Strength: +1
    Aircraft: unspecified
    Equipment: FMS

  9.  
  10. Evidence Type: Excerpt from Observational Study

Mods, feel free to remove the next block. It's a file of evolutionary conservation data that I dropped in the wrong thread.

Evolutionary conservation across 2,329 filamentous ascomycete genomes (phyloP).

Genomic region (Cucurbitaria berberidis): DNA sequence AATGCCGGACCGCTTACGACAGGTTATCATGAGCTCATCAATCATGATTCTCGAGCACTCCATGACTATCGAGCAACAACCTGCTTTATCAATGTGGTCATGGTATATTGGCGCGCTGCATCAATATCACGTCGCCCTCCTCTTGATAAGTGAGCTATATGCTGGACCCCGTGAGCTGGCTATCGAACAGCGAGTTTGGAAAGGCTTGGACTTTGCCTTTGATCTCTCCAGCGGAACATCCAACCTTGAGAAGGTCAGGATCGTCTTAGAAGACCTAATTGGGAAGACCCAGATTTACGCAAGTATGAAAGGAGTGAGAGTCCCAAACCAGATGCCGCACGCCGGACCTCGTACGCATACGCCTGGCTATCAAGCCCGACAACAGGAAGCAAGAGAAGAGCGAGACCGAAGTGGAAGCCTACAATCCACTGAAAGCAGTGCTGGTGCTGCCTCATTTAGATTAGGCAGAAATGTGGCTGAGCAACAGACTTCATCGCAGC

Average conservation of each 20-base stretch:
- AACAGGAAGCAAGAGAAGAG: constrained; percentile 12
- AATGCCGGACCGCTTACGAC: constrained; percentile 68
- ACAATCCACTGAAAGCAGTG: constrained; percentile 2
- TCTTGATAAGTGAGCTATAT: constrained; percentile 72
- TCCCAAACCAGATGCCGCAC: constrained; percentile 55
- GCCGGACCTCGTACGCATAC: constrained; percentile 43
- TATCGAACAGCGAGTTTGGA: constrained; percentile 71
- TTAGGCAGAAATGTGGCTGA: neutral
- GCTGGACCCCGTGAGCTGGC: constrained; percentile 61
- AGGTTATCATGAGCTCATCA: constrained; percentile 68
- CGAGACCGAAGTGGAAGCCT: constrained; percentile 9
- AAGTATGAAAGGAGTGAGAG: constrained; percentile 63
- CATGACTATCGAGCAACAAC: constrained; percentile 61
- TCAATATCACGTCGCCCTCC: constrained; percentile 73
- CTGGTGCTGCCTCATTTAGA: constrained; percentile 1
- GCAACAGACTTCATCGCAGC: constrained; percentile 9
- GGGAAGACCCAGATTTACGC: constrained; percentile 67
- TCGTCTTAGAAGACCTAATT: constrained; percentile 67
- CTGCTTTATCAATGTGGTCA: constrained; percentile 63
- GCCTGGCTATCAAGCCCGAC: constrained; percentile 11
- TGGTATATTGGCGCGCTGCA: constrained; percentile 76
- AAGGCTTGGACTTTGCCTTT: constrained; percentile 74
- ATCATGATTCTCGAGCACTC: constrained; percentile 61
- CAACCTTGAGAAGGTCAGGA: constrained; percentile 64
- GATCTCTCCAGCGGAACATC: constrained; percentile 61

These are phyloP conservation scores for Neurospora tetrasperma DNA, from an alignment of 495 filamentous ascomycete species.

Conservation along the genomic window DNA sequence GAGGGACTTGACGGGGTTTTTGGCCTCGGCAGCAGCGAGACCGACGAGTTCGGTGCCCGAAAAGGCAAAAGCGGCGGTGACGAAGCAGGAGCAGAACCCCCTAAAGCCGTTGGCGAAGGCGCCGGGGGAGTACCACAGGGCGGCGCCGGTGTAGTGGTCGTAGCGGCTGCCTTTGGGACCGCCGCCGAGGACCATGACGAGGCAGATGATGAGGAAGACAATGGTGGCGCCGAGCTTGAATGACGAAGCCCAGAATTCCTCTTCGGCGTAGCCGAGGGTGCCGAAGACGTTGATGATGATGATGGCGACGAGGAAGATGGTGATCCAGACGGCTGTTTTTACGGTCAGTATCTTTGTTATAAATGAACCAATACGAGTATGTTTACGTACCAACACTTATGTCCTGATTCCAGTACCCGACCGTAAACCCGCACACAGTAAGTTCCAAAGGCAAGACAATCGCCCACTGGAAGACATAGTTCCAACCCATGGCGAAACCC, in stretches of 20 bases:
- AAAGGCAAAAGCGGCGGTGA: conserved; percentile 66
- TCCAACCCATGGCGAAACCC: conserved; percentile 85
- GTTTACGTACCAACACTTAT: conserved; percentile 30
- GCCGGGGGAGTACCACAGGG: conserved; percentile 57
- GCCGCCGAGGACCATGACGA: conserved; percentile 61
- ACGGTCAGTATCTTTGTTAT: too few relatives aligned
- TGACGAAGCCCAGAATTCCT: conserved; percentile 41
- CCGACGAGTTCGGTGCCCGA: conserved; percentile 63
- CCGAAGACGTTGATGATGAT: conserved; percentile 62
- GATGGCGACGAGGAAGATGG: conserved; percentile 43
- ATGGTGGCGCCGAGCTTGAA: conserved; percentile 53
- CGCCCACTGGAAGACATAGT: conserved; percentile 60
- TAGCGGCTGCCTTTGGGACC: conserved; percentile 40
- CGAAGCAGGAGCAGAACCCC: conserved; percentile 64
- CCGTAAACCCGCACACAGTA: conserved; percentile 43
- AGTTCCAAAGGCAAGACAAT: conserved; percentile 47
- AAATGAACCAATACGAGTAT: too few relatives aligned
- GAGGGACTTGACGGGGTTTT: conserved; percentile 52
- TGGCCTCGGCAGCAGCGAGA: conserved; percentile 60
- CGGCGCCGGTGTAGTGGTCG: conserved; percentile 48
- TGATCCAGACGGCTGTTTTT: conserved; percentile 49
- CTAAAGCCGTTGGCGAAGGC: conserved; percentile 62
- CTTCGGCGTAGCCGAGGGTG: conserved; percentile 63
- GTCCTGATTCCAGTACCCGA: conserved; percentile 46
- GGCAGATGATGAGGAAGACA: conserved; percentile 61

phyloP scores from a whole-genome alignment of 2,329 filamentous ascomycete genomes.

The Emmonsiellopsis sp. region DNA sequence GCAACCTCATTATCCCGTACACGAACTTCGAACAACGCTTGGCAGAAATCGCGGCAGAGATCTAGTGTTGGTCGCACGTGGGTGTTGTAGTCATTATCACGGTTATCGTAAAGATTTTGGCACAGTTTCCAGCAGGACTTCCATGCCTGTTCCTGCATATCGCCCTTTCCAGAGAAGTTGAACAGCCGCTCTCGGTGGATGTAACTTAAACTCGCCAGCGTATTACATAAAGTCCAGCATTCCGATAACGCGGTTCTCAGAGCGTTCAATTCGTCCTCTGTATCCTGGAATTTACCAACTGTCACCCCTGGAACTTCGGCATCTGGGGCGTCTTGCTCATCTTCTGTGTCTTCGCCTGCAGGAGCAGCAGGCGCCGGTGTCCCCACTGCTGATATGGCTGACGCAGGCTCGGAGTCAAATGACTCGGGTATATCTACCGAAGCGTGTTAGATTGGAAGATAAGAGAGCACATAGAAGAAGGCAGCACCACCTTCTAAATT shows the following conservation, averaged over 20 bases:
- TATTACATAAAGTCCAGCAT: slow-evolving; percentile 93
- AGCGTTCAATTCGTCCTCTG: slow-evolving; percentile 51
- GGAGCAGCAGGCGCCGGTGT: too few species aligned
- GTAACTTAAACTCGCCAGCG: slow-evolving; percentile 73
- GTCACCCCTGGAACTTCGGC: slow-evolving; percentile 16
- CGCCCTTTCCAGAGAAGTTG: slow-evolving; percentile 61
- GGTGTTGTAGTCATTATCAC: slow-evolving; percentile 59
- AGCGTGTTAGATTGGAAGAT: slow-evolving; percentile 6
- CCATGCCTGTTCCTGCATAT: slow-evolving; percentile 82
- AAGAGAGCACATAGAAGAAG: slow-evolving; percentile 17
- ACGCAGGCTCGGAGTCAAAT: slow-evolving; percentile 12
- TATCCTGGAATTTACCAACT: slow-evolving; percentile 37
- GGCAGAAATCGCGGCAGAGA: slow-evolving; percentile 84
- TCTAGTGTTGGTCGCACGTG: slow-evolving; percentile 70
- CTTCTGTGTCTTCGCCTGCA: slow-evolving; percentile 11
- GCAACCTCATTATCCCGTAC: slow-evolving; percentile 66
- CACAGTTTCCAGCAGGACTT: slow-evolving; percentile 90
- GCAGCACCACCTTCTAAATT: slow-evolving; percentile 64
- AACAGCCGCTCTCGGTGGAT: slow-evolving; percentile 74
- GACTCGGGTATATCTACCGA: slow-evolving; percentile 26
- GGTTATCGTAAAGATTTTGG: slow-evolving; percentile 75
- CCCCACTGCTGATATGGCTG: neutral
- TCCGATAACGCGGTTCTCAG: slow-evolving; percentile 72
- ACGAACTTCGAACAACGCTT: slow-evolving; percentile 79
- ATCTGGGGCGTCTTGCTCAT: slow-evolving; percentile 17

Evidence: "Another factor to be considered is the rapid expansion of automation in the cockpit. Many in the aviation industry have assumed that automation would remove human error, replacing the fallible human with unerring devices. The research of Wiener and Curry, including field studies with airlines bringing highly automated aircraft on line, suggests that this may be overly optimistic, and that possibly increases the severity of its consequences (Curry, 1985; Wiener, 1885a, 1985c, 19988a; 1989a,b; Wiener and Curry, 1980). The same appears to be true in the other industries mentioned. In brief, computer-controlled flight may invite large blunders while eliminating the small errors seen in manual systems. The ASRS reports below are illustrative of some of the problems of autoflight. ... [ASRS incident report #141226] Narrative: Aircraft was coupled to autopilot and autopilot was armed for the ILS (8L at Atlanta). Aircraft intercepted and captured localizer at approximately 15 nm from airfield, aircraft at 5000'. I identified localizer. As per company procedures captain rotated heading (HDG) select knob to 340 deg for missed approach HDG, but unknown to either of us, the multifunction knob was pushed in far enough to activate "HDG Hold" I did not notice the flight mode annunciator window change From "LOC TRK" to "HDG HLD". Of course, the ADI (flight director) display remained as before with the pitch bar giving altitude hold at 5000' And the back bar still centered but centered because we were On HDG not localizer. Obviously we gradually started to drift right. The HSI (nav display) was selected on map mode (20 mile scale). On this scale a small deviation off localizer is too small to detect. I monitored the glide slope (raw data display) and saw it descend through the flight director pitch bar. I looked at the flight mode annunciator (FMA) and realized we were no longer armed for the ILS. I immediately announced to the captain and disconnected the autopilot to start descent and selected arc mode on the nav display. I saw we were full scale localizer deflection so I put in about a 15 deg correction to course. At that moment Atlanta Approach called to tell us we were drifting into the parallel ILS course and he told us to maintain 4500' until established. (He also gave us a HDG to correct). I leveled at 4700' and as I did the localizer centered up and the ILS was resumed uneventfully. Having map mode in HSI instead of arc does not make a localizer deviation immediately obvious. Lack of continuous cross-check of FMA by pilots is a factor. Hdg select knob doubles as HDG hold button and an imperceptible extra push in on it activates HDG hold. To correct the problem: fly ILS with arc (or rose) in map to make deviations immediately obvious. Additionally, multifunction knobs should not be accepted on aircraft. It is simply too easy at night when you are tired or distracted to activate the wrong function. (We have 3 multifunction knobs where different functions are activated depending on how far you push the knob. It can be very tricky sometimes)." (page 4-6)